On the south eastern edge of Footlands Wood, Whatlington this afternoon I found a series of magical ponds, perhaps the remains of old iron ore workings. The Footlands site is known to have been active in the Iron Age before the Romans arrived and that great authority Henry Cleere says it appears to be a site worked by the Regni, a British 'tribe' possibly set up by the Romans.
A few metres from this a Roman road from Compasses Gate curves close to the wood where these ponds are and a short distance further down the Rusty Brook valley ancient flint arrowheads and Bronze Age artefacts were once found.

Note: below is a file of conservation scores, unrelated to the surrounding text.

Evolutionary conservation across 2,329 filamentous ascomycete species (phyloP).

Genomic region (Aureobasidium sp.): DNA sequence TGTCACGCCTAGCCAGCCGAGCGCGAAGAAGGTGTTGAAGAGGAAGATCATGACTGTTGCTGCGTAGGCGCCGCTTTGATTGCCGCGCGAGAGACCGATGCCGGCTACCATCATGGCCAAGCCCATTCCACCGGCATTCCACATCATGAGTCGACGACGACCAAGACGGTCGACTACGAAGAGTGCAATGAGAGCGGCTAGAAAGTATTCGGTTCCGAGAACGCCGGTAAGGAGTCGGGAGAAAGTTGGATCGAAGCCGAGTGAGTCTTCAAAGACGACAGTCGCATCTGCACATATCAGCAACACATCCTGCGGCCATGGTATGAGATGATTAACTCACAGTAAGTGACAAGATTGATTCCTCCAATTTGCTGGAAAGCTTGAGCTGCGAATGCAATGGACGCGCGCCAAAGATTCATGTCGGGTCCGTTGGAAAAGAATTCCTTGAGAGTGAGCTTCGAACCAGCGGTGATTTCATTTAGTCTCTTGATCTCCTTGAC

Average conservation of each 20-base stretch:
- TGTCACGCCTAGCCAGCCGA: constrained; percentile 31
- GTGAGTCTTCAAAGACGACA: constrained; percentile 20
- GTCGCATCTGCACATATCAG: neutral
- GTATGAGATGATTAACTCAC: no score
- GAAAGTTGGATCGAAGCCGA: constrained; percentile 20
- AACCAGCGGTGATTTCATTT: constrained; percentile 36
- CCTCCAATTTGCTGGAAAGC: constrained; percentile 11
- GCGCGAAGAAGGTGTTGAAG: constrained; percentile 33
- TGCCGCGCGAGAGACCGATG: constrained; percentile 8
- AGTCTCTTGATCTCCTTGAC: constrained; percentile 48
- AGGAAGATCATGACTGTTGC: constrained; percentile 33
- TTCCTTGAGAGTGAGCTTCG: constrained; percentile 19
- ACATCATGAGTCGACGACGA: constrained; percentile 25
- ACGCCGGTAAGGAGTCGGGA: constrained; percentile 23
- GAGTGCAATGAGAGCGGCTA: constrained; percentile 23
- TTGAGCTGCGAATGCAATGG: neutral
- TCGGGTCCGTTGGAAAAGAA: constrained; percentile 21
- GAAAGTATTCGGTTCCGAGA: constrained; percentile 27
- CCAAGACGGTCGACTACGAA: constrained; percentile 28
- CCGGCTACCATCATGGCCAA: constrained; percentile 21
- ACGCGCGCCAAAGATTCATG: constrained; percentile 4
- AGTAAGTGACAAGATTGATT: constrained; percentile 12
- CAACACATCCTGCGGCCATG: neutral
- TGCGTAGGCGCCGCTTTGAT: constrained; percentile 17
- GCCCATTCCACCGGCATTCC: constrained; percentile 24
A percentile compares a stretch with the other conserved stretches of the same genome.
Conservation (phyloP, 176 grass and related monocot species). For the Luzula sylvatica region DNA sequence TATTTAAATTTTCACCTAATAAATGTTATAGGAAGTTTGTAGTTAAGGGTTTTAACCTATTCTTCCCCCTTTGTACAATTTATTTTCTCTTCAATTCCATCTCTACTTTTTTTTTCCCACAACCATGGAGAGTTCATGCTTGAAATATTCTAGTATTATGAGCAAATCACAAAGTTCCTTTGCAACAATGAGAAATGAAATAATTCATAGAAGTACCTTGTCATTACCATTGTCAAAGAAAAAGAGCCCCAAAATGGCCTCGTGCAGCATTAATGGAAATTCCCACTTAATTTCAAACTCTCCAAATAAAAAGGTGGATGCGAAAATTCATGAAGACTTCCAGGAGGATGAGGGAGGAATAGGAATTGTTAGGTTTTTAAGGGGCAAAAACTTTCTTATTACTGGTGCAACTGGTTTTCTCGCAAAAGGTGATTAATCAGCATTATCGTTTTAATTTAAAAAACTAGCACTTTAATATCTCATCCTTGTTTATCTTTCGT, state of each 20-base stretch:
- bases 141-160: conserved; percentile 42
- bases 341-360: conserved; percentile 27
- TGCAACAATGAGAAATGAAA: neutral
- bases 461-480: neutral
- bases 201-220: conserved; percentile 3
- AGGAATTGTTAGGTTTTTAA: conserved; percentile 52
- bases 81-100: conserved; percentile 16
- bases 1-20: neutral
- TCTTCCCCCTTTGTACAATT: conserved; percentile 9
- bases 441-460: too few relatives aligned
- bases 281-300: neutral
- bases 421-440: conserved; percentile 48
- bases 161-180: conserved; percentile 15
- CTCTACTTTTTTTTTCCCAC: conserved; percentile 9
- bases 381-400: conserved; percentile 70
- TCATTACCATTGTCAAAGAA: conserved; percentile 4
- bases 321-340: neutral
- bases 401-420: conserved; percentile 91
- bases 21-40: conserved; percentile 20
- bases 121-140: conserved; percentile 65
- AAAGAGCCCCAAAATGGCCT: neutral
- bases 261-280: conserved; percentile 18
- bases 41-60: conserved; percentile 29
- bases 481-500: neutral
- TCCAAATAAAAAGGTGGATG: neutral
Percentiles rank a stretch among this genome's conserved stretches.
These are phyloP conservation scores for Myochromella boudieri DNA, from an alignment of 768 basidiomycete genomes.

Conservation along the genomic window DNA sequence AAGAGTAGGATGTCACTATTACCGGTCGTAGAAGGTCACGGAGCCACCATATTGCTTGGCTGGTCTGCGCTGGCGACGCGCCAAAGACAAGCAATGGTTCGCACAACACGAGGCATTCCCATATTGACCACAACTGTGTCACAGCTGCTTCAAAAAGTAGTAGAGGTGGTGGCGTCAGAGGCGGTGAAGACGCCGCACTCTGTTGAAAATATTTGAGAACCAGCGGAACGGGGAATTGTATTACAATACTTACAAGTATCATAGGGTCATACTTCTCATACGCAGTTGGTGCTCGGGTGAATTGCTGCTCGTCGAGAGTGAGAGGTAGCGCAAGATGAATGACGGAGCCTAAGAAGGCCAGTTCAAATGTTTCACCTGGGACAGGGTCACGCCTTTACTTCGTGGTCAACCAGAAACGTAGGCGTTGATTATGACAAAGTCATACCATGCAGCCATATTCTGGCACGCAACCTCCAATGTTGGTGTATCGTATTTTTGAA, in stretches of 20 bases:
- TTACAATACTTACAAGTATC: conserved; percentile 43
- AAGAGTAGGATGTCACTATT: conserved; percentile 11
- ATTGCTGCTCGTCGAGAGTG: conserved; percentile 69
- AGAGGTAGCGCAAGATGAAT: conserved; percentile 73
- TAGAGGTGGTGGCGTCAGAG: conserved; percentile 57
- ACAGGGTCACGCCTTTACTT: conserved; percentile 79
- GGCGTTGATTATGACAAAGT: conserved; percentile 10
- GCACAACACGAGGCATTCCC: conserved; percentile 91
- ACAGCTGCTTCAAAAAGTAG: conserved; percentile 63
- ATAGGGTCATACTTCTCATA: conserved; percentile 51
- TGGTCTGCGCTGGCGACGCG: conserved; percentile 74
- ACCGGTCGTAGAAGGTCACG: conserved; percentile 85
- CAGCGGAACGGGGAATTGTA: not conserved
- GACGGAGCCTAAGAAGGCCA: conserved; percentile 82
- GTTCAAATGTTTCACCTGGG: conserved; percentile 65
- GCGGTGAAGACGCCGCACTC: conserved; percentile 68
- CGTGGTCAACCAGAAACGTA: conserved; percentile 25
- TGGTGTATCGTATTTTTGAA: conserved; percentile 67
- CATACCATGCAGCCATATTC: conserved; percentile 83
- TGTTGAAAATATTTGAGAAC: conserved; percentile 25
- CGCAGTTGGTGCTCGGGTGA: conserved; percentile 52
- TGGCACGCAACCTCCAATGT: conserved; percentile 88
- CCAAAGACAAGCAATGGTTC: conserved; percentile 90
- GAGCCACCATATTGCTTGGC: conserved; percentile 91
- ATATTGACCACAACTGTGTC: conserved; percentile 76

It was all very peaceful today, the only sound being from the birds and the frogs hopping lively into the water as I approached.
My enjoyment of this mysterious and really rather remote place was crowned by the discovery of an ancient wild service tree (Sorbus torminalis) coppice on a bank at the southern end of the pond (see below). I have been to Footlands Wood many times, but this is the first wild service I have found - and it was my birthday.